- What do you see just in terms of the first mover advantage. Obviously, you are right now a leader in this space. What kind of competitive edge do you see that giving Microsoft?

YUSUF MEHDI: Yeah, being first to market is a huge advantage because the way that you succeed here is you test, you learn, you get feedback, and you improve. And being out here, being first in the market, we're excited to get that feedback to grow. We're going to-- we're really going to try and innovate. We're going to try and push the envelope on coming up with new experiences that can wow people in their daily life. And we're excited to get all that learning.

DANIEL HOWLEY: You know, Yusuf, I've been trying it out. I asked it to help me plan a trip to Japan. And I gave it very specific guidelines. I said, you know, I've already been to Tokyo. I've already been to Kyoto. Give me some examples of where else I should visit and what I can do.

And it did a great job of lining that up. You know, obviously, it's something that's, as I was pointed out, is limited at this point as far as availability. So I guess for the general public, when can we expect to see more people be able to get their hands on this and really put it through its paces?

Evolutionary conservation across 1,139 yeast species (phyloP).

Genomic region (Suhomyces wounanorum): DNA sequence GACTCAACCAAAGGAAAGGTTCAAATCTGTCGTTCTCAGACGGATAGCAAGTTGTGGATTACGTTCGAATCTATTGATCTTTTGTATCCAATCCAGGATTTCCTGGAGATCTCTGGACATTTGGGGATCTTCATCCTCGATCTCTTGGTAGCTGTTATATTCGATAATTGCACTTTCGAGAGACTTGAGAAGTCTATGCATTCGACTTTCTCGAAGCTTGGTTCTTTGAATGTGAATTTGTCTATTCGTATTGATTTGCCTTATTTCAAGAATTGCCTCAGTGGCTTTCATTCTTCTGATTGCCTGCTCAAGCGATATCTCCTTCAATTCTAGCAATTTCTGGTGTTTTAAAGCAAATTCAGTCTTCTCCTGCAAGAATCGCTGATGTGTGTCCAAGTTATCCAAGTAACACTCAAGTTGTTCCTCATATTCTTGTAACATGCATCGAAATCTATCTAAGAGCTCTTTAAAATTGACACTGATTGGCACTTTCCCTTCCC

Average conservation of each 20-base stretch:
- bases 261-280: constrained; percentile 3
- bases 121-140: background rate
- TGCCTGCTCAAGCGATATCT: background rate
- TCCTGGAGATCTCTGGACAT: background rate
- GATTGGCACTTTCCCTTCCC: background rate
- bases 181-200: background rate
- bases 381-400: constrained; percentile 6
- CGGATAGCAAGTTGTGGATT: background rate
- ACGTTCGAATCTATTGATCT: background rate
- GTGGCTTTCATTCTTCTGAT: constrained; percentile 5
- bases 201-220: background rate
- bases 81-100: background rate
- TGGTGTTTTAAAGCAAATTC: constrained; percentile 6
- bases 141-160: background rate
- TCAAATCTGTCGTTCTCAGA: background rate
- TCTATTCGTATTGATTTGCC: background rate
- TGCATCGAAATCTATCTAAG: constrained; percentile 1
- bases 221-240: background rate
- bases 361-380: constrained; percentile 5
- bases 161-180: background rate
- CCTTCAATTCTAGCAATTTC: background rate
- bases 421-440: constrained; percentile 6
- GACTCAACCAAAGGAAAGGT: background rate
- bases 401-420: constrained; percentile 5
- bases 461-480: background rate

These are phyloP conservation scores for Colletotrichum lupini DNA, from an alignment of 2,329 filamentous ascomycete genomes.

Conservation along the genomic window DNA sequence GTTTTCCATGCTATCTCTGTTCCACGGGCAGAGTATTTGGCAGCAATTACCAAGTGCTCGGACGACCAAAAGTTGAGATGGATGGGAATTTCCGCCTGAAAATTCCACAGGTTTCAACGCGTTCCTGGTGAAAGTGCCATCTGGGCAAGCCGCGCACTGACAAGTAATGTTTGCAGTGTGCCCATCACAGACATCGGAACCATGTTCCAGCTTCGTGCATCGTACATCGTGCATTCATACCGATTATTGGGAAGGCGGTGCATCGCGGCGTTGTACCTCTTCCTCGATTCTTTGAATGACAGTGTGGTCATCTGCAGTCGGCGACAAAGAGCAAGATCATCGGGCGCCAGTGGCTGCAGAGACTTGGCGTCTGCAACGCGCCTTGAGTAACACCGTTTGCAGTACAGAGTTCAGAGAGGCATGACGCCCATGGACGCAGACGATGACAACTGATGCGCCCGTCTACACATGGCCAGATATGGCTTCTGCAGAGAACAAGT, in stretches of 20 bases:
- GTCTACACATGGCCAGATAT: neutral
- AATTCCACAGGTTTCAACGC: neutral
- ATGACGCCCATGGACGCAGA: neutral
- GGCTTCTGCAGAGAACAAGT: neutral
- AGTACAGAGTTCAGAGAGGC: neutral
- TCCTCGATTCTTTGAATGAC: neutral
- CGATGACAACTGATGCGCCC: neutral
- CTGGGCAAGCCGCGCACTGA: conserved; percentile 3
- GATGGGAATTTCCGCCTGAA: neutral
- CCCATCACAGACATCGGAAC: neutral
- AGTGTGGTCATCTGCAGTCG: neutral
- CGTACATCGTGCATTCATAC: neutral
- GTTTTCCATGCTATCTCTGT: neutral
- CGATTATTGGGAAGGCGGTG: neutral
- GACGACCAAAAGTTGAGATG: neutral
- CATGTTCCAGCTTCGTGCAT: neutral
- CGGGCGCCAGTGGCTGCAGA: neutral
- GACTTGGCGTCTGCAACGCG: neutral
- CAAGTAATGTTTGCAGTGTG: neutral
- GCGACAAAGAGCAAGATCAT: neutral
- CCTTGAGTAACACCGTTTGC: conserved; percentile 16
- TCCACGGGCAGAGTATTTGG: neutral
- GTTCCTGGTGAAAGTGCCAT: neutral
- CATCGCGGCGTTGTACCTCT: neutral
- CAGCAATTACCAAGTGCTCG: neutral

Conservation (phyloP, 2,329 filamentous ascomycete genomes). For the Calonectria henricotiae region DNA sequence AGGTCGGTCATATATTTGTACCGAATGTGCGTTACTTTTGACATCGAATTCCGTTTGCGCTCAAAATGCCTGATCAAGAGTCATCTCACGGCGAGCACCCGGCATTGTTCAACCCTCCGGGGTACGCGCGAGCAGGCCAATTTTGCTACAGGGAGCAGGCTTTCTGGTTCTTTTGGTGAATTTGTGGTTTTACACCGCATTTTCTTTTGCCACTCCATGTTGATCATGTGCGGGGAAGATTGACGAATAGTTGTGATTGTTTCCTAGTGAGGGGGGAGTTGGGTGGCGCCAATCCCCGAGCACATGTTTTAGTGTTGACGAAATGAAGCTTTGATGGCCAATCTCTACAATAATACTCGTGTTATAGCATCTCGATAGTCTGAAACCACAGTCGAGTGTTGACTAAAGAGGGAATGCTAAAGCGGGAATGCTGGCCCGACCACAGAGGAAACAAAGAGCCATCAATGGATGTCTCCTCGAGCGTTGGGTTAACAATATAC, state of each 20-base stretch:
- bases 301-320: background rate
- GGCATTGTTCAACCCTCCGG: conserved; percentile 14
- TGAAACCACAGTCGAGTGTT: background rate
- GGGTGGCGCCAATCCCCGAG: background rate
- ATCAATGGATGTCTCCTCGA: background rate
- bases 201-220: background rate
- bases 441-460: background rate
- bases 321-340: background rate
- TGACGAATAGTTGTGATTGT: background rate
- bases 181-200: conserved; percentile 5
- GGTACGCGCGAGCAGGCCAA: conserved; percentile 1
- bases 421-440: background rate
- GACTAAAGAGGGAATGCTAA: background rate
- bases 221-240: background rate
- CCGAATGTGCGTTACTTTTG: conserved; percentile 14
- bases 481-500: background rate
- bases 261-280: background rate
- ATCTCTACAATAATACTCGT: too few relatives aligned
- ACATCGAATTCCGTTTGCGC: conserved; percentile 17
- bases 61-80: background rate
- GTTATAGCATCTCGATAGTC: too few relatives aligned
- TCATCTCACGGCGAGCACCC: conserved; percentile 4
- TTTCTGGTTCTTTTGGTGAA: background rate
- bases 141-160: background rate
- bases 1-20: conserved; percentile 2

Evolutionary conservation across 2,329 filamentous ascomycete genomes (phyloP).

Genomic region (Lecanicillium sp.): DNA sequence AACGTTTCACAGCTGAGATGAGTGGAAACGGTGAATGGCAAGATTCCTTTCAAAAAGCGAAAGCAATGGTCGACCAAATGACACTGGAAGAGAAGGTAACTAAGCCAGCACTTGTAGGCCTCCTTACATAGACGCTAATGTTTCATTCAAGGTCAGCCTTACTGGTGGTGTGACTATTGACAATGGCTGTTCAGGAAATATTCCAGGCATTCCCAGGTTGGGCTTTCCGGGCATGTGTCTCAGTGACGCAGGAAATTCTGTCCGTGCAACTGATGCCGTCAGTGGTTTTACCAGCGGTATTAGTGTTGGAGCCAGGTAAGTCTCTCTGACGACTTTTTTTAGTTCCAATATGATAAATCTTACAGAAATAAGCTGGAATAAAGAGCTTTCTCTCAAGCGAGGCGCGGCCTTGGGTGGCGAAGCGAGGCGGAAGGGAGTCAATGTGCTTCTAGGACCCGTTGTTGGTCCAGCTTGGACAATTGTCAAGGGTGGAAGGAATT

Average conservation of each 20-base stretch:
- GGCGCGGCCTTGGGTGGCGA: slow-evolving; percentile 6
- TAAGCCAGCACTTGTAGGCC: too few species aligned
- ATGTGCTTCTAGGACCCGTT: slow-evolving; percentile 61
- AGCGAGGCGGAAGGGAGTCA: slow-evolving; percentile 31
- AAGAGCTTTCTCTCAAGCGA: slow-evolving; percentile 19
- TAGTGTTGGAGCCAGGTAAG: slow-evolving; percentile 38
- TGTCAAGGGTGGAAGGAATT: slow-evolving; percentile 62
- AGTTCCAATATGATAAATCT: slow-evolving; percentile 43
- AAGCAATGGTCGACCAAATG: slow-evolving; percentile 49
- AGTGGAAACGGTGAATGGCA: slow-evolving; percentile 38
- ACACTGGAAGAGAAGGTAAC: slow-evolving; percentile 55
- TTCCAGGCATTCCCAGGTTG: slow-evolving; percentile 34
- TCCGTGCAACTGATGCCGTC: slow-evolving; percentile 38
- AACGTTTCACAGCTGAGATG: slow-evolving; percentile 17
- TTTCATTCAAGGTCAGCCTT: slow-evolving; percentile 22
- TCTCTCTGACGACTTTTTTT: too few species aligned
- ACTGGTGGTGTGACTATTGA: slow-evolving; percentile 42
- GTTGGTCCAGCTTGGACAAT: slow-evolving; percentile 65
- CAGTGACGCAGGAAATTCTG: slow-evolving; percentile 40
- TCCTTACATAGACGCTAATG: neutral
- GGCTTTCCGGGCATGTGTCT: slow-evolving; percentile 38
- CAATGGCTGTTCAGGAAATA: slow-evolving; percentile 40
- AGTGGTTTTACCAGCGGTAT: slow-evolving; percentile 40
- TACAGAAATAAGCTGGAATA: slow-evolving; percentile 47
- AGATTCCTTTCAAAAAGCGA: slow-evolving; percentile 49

YUSUF MEHDI: Yeah, we're so excited to get out there. I'm glad that you get a chance to play with it because I do think it's an incredible experience. Our plan is to do the following. Today, anyone can come to bing.com and try like 20 queries, just to see the magic happening and the sign-up for the wait list. Our wait-list is already filling up pretty fast.

And then our plan is to scale that out to millions of people in the coming weeks. So that's roughly how we're thinking about the timing. And then we'll have a mobile version that will also be coming very soon.

- Bing has about 9% of the global market share in search. How do you presume ChatGPT can change that dynamic?

YUSUF MEHDI: Yeah, the new Bing, which includes these chat like experiences and the new Edge, I feel that the first step for us is, as I sort of said earlier, we have to wow people. We have to just do an incredible job answering questions. And we're doing that as we've been getting out into the marketplace. If that happens, more people will come and try to use Bing and use Edge. And then they might use it more. And then that will get then advertisers more interested. And the whole business kind of goes from there. But our first job is just to delight people.

- So first--

DANIEL HOWLEY: I guess when it comes to Microsoft overall, obviously, there's the multiyear, multibillion dollar agreement-- or investment, rather, with OpenAI. I guess, you know, this-- is this the first step of many where we'll see that kind of technology rolling out into Microsoft's various offerings? Do you-- and is there a particular reason why search and-- went first?